3D Printed Pharmacological Implants

I recently got a 3D printer, and so now I've turned into one of those goons who makes a lot of plastic tchotchkes. While researching the IR transparencies of various 3D printer filaments, I found out that you can get PCL filament (https://www.fabbaloo.com/blog/2016/6/24/the-unusual-properties-of-pcl-3d-printer-filament). PCL (polycaprolactone) is a biodegradable polyester (previously commercially available as polymorph). It melts around 60C, so it prints at a relatively low temperature.

Where this gets more interesting is that PLC degrades harmlessly in the body. It breaks into subunits of hydroxylcaproic acid, which is converted to acetyl-CoA, enters the citric acid cycle, and is excreted (https://openwetware.org/wiki/PCL_Biomaterials_by_Katie_Kwan).

There has already been some work in building implantable PrEP delivery systems (http://www.croiconference.org/sessions/long-acting-biodegradable-subcutaneous-implant-tenofovir-hiv-prep). My thinking on the matter is that a good 3D printer should be able to print an implant, either with containers inside it with the drug in them, or using filament that has been pre-mixed with the drug. Depending on the properties of the drug, either the PLC could be melted and mixed with the drug, or they could both be dissolved in e.g. chloroform and then the solvent evaporated off. By changing the shape and density of the implant, the release rate can be altered, and there ends up being no need to remove it, as it gets naturally degraded.

It could also be used to print a "sabot" for something that is an awkward shape to implant, and then gradually decay away, leaving the implant in place. In combination with titanium oxide, it can also be used to produce bioactive surfaces that promote cell attachment, particularly for bone cells. However, that work[1] was done with electrospinning rather than 3D printing.

[1] Antibacterial and Bioactive Surface Modifications of Titanium Implants by PCL/TiO 2 Nanocomposite Coatings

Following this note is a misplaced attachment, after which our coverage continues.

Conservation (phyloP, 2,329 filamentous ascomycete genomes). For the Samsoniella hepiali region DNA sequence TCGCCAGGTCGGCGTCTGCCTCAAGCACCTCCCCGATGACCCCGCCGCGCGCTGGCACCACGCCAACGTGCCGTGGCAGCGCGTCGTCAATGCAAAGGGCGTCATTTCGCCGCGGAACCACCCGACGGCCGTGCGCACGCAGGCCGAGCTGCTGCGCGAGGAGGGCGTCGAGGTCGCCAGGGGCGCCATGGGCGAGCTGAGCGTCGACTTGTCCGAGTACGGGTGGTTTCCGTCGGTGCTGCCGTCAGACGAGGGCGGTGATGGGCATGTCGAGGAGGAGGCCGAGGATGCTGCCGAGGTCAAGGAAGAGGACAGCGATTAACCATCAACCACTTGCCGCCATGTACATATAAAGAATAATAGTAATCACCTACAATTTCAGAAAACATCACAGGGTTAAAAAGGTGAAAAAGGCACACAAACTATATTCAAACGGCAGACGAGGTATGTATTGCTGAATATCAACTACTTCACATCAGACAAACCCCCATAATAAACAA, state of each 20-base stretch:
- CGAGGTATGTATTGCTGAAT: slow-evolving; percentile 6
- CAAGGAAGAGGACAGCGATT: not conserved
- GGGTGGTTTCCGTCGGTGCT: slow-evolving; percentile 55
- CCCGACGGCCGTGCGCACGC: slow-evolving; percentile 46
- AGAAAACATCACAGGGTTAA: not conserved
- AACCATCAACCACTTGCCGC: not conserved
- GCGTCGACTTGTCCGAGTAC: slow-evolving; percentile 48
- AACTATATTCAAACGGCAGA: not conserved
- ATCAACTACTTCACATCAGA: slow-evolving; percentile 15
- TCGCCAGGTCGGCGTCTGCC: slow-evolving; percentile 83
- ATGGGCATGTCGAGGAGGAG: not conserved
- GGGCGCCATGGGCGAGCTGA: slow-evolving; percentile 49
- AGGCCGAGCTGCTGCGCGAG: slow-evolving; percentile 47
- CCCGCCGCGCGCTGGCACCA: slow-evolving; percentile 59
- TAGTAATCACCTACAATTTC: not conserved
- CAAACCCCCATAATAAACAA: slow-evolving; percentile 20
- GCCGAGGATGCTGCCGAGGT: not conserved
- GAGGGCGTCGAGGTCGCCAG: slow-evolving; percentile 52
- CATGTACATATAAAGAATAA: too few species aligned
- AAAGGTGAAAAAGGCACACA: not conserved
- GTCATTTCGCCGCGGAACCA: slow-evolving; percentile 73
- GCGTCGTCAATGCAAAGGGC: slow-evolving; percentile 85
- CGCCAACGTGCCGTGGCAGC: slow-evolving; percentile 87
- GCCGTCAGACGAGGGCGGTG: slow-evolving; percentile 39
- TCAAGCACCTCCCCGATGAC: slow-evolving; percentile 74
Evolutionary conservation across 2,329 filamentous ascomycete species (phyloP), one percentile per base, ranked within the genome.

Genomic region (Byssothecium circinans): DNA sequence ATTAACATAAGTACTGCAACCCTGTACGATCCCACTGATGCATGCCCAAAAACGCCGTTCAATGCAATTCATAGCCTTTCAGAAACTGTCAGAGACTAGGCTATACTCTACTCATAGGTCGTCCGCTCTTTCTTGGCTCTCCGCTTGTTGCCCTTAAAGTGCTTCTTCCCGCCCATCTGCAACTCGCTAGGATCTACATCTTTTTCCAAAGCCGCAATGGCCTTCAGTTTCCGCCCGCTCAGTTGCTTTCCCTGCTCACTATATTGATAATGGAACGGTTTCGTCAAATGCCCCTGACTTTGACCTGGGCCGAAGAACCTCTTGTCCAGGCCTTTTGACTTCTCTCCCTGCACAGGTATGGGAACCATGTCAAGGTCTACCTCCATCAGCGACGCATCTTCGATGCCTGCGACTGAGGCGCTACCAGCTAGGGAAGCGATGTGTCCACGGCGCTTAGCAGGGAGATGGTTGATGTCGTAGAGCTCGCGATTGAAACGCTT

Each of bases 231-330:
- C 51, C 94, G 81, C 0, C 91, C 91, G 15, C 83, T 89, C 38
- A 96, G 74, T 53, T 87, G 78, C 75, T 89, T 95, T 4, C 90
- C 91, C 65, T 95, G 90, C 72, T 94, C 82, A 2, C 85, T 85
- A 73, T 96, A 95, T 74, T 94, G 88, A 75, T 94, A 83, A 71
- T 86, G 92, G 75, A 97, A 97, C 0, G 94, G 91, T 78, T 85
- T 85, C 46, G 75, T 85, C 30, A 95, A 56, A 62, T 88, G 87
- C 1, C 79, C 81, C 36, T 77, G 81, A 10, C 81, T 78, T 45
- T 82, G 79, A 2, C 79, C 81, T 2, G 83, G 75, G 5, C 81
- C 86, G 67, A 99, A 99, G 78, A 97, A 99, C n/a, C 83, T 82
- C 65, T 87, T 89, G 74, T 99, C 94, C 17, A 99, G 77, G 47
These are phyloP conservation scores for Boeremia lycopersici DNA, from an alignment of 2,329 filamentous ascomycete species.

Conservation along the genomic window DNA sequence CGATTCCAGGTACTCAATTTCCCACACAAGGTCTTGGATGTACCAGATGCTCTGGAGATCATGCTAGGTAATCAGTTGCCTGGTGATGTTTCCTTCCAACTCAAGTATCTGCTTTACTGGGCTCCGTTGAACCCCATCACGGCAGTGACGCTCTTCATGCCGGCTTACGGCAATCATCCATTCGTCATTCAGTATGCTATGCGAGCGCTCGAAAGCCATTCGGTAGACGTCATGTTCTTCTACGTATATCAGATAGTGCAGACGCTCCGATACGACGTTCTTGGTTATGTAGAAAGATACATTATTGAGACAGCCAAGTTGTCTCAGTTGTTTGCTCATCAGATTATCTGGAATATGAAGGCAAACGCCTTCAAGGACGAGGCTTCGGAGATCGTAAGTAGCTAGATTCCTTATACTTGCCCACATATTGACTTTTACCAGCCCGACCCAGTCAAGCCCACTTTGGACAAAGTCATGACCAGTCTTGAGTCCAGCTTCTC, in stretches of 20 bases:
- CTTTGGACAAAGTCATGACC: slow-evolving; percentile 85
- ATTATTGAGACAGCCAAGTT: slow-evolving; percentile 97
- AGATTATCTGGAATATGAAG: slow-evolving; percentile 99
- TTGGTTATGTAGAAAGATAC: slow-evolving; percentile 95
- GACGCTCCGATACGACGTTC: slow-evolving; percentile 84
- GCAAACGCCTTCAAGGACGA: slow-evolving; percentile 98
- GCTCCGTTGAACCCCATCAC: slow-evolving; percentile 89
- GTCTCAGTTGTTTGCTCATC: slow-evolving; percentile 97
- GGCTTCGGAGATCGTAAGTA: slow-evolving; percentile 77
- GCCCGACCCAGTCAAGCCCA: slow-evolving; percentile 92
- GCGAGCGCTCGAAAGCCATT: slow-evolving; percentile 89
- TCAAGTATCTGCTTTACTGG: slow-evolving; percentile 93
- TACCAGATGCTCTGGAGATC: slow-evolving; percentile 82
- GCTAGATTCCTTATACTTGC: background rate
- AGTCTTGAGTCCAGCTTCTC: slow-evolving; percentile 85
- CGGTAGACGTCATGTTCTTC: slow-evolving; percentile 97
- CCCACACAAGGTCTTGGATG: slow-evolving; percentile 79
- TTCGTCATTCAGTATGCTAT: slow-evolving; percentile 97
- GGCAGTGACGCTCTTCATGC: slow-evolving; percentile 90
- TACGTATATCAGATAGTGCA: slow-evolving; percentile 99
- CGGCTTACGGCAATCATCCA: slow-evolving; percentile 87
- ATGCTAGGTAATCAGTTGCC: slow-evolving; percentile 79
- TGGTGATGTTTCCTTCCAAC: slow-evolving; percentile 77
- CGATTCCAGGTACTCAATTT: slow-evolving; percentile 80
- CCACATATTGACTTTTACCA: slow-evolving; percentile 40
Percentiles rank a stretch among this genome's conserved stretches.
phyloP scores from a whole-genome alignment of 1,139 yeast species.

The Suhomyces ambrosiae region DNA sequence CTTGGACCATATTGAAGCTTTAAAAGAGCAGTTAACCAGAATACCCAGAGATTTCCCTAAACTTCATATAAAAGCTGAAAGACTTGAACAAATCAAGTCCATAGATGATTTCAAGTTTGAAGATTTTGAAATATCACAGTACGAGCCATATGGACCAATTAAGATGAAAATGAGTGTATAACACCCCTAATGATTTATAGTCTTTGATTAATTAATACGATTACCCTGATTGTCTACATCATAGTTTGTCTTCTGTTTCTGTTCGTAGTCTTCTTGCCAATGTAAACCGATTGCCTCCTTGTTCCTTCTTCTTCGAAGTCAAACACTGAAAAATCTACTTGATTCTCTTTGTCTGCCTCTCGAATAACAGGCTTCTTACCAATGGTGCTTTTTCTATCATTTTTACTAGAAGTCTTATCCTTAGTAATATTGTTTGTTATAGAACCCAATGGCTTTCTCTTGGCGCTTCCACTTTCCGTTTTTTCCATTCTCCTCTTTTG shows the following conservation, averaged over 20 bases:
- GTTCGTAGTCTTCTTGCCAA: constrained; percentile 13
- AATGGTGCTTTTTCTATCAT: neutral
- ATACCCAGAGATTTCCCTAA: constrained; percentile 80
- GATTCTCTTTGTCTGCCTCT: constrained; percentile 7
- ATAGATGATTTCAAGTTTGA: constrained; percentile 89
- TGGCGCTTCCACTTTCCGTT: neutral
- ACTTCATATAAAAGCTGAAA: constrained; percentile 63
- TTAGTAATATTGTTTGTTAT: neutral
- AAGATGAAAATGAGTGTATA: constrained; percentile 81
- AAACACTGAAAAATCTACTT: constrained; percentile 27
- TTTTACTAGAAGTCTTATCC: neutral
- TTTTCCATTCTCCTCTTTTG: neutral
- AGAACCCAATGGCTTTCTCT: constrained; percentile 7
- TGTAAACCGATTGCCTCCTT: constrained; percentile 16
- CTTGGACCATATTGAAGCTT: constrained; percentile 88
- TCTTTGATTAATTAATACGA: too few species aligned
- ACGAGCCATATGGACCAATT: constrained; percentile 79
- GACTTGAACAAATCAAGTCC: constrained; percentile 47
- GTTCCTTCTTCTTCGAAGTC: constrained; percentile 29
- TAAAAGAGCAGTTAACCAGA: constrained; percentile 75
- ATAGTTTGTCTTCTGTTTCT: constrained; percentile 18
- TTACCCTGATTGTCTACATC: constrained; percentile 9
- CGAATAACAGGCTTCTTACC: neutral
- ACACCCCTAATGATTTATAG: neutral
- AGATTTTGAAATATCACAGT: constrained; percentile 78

A. Sandeep Kranthi Kiran, T.S. Sampath Kumar 1, Rutvi Sanghavi, Mukesh Doble, and Seeram Ramakrishna

Comments

  • I don't know what to call it.,, resolution? But basically, how small of a detail can you print? Could you make like nm size pores?
  • With my printer, I certainly couldn't print nm features, and as it decayed, they'd open up anyway. Home 3D printers are more on the 0.5mm resolution level.

    I'd be going more for a bulk object, just solid material that released as it dissolved, and possibly designed to be put in with a large needle.
  • edited November 12
    In prototyping scenarios, I often use 3D printing to create enclosures for electronics. PCL could be used as a casing for implantable electronic assemblies to soften edges (although the underlying components would need to be biocompatible, considering the PCL degrades).

    I've also read about attempts to create conductive polymers with POSS/PLC inundated with ~5% graphene by weight:
    [https://www.sciencedirect.com/science/article/pii/S0021979714005773].

    A material with those properties (that is easier to make) could be used to make something like implantable PCB traces. It would be difficult to implant (you'd need something like an endoscope) but the traces could be used to connect energy harvesting devices in active areas of the body:
    [https://www.sciencedirect.com/science/article/pii/S2352431616301092]
    With aesthetic or functional implants in another part of the body.

    Potential issues:
    >difficulty
    >graphene *might* be toxic
    >3D printed filament is porous, which may invite infection (especially considering you can't autoclave and it might react with alcohol)

    Fun to think about, though. Nice topic.
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